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Education: #WeRead360


Cressman Library collaborated with the Education Department to purchase nearly 70 books for the#WeRead360 Project sponsored by the Cedar Crest College Diversity and Inclusion Council-IDEA Grant.
These Young Adult Fiction and Juvenile Literature books that highlight Black and Brown people, LGBTQ+ storylines, handicapped characters, refugee stories, and other beautifully diverse narratives will be housed in the Education Department as part of their collection.
A culmination came on February 22, 2021 when renowned Author and Illustrator, Vanessa Brantley Newton joined Dr. Melissa Kamyab virtually to discuss diversity in children's literature with the CCC Education Department.
This was a wonderful project to work on with the Education Department!


The #WeRead360 Collection of children’s and young adult literature is a collaboration between the Education Department and Cressman Library, located in room 131 of Curtis Hall. The collection houses over 1,700 books, beautifully displayed and available for your use! This diverse collection is organized by theme, where you can easily find diverse and inclusive titles to use and share in your classroom. Check-outs and returns occur right in room 131, via a QR code.


Ask Us




I'm looking for...

I'm looking for... Indigenous children’s books / Indigenous children’s literature

Step 1) Try searching those keywords in the EBSCO Education Full Text database and look for an article that recommends and/or reviews children's literature!

Step 2) Did you find this article in the list of results? Reese, D. (2018). Critical Indigenous Literacies: Selecting and Using Children’s Books about Indigenous PeoplesLanguage Arts95(6), 389–393.

Step 3) Take the Full Text Finder link to get to the National Council of Teachers of English Language Arts journal. It goes to volume Vol. 95, No. 6, July  2018. The Critical Indigenous Literacies article is one of the Language Arts Lessons in that issue.

Step 4) You can read and/or download the article. It's about "unlearning stereotypical representations of Indigenous peoples and replacing harmful narratives with accurate information and understandings."

Step 5) There are several recommended books listed at the end of article, so select a book from the recommended reading list and learn more about that book. For example, In the Footsteps of Crazy Horse by Joseph Marshall III.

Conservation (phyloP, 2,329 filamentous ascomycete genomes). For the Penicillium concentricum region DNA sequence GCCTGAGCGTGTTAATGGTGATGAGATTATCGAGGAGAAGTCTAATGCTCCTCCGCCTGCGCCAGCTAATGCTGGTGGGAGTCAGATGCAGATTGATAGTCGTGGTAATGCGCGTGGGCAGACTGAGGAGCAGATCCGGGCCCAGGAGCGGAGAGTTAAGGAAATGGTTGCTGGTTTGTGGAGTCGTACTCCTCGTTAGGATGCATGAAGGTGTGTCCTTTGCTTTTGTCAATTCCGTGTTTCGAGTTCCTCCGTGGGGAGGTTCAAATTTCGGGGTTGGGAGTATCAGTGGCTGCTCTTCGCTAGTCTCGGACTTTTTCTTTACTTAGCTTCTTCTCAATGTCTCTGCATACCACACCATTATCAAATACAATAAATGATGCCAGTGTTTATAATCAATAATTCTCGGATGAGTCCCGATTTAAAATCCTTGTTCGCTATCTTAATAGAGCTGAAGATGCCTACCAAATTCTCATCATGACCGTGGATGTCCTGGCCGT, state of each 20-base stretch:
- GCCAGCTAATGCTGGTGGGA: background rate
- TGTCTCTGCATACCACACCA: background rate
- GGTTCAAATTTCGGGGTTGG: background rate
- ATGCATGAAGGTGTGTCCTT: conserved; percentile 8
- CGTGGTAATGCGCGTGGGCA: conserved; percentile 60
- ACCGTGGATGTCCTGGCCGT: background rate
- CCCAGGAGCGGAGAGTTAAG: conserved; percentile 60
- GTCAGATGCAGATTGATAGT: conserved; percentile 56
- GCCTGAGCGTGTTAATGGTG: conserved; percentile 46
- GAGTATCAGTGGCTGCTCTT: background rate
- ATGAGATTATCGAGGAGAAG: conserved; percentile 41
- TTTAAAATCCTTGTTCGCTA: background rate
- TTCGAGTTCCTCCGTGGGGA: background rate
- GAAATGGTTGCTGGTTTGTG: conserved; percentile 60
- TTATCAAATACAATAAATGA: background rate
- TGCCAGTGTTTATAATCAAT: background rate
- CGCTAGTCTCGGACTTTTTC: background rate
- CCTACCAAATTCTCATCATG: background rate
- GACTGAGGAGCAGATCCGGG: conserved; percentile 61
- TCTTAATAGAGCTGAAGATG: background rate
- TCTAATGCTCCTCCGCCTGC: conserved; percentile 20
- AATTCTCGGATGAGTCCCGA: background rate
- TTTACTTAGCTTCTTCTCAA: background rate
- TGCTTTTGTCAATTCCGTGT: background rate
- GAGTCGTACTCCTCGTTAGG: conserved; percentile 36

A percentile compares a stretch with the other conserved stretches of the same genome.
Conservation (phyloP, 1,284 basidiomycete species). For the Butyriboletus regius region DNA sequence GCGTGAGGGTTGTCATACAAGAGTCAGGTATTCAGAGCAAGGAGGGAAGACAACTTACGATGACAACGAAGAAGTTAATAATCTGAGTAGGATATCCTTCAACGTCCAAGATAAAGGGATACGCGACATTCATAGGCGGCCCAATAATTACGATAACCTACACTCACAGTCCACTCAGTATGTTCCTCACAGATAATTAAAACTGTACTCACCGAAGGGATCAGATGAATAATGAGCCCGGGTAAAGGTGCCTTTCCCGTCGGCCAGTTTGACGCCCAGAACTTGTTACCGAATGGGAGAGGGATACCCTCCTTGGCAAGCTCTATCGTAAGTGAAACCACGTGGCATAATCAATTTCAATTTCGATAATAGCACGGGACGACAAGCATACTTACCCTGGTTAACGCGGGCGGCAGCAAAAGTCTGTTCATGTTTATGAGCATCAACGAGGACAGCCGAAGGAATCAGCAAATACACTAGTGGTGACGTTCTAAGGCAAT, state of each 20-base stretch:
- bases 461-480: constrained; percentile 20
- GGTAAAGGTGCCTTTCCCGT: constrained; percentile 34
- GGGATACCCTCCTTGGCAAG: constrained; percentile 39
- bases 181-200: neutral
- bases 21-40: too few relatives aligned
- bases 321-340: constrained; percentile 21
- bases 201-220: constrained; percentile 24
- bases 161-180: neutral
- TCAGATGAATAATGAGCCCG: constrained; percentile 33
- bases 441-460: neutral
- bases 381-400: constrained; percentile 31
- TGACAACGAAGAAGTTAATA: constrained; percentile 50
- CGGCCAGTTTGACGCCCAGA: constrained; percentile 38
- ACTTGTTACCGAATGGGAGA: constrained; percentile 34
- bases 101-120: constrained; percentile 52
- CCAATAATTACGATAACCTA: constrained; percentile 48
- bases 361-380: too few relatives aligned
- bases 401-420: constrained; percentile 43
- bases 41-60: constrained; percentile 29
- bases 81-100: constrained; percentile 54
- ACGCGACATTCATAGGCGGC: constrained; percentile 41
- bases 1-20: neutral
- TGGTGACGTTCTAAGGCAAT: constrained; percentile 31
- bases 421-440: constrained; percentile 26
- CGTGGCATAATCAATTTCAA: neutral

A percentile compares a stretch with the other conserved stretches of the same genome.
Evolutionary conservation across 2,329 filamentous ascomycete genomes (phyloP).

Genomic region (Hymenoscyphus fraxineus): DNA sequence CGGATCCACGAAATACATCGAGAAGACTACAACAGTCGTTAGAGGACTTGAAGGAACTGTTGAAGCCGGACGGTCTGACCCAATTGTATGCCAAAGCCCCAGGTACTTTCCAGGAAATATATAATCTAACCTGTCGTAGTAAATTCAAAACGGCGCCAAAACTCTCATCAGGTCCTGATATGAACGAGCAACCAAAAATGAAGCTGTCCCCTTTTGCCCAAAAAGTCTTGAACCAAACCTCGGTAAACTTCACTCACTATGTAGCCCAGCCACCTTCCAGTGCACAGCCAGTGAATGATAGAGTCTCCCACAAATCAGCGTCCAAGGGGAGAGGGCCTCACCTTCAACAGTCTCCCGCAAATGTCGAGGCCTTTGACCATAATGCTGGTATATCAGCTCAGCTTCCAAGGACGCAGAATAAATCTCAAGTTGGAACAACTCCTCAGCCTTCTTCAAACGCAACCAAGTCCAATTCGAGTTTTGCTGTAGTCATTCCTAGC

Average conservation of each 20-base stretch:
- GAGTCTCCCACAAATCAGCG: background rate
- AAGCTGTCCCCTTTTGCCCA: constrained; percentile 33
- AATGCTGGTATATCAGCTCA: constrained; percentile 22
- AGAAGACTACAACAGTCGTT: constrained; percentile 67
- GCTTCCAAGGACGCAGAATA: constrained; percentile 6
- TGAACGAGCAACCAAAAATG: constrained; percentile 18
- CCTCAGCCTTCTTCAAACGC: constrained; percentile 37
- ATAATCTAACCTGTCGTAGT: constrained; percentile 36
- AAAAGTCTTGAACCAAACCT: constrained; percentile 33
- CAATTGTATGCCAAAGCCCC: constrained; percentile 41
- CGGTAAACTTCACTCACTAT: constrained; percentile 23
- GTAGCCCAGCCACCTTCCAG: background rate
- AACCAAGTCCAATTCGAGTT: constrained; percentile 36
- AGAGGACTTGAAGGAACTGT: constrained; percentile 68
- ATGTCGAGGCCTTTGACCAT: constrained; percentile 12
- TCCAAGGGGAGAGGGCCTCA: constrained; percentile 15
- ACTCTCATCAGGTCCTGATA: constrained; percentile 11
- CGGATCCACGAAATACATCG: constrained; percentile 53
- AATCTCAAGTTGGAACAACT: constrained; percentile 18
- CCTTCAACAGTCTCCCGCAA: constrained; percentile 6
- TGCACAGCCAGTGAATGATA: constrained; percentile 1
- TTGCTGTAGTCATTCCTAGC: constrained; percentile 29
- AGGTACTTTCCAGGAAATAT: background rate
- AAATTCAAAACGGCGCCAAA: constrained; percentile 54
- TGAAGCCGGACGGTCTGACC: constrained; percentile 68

Step 6) Even though you found In the Footsteps of Crazy Horse listed in a recommended list of books in an article in Language Arts in an EBSCOhost database, can you corroborate that this is a good recommendation?

Step 7) Is the book In the Footsteps of Crazy Horse by Joseph Marshall III given a good recommendation at Social Justice Books | Teaching for a Change, for example?


Recommended image at Social Justice Books


Step 8) The conscious kid book lists are another place to check. Can you find other sites? What about School Library Journal Reviews Booklists?

"Cancel Culture"?!

Alter, Alexandra, and Elizabeth A. Harris. "Dr. Seuss Books Are Pulled, and a ‘Cancel Culture’Controversy Erupts." The New York Times (2021).

Is it "cancel culture" or is it a reflection of current social and cultural values?
What were the prevailing (and changing) social and cultural values during Theodor Geisel's lifetime?
Who was his audience? Why?

Further Reading:

 Ishizuka, Katie. "The Cat Is Out of the Bag: Orientalism, Anti-Blackness, and White Supremacy in Dr. Seuss's Children's Books." Research on Diversity in Youth Literature 1.2 (2019): 4.

the conscious kid

Hwang Lynch, Grace. "Is the Cat in the Hat Racist? Read Across America Shifts Away From Dr. Seuss and Toward Diverse Books." School Library Journal, 11 Sept. 2017.

credits for this Research Guide page go to
#WeRead360 in the News

Cressman Library SPRING 2021 | ISSUE NO. 1 Newsletter 

Education Department FALL 2021 | Graduate School Newsletter

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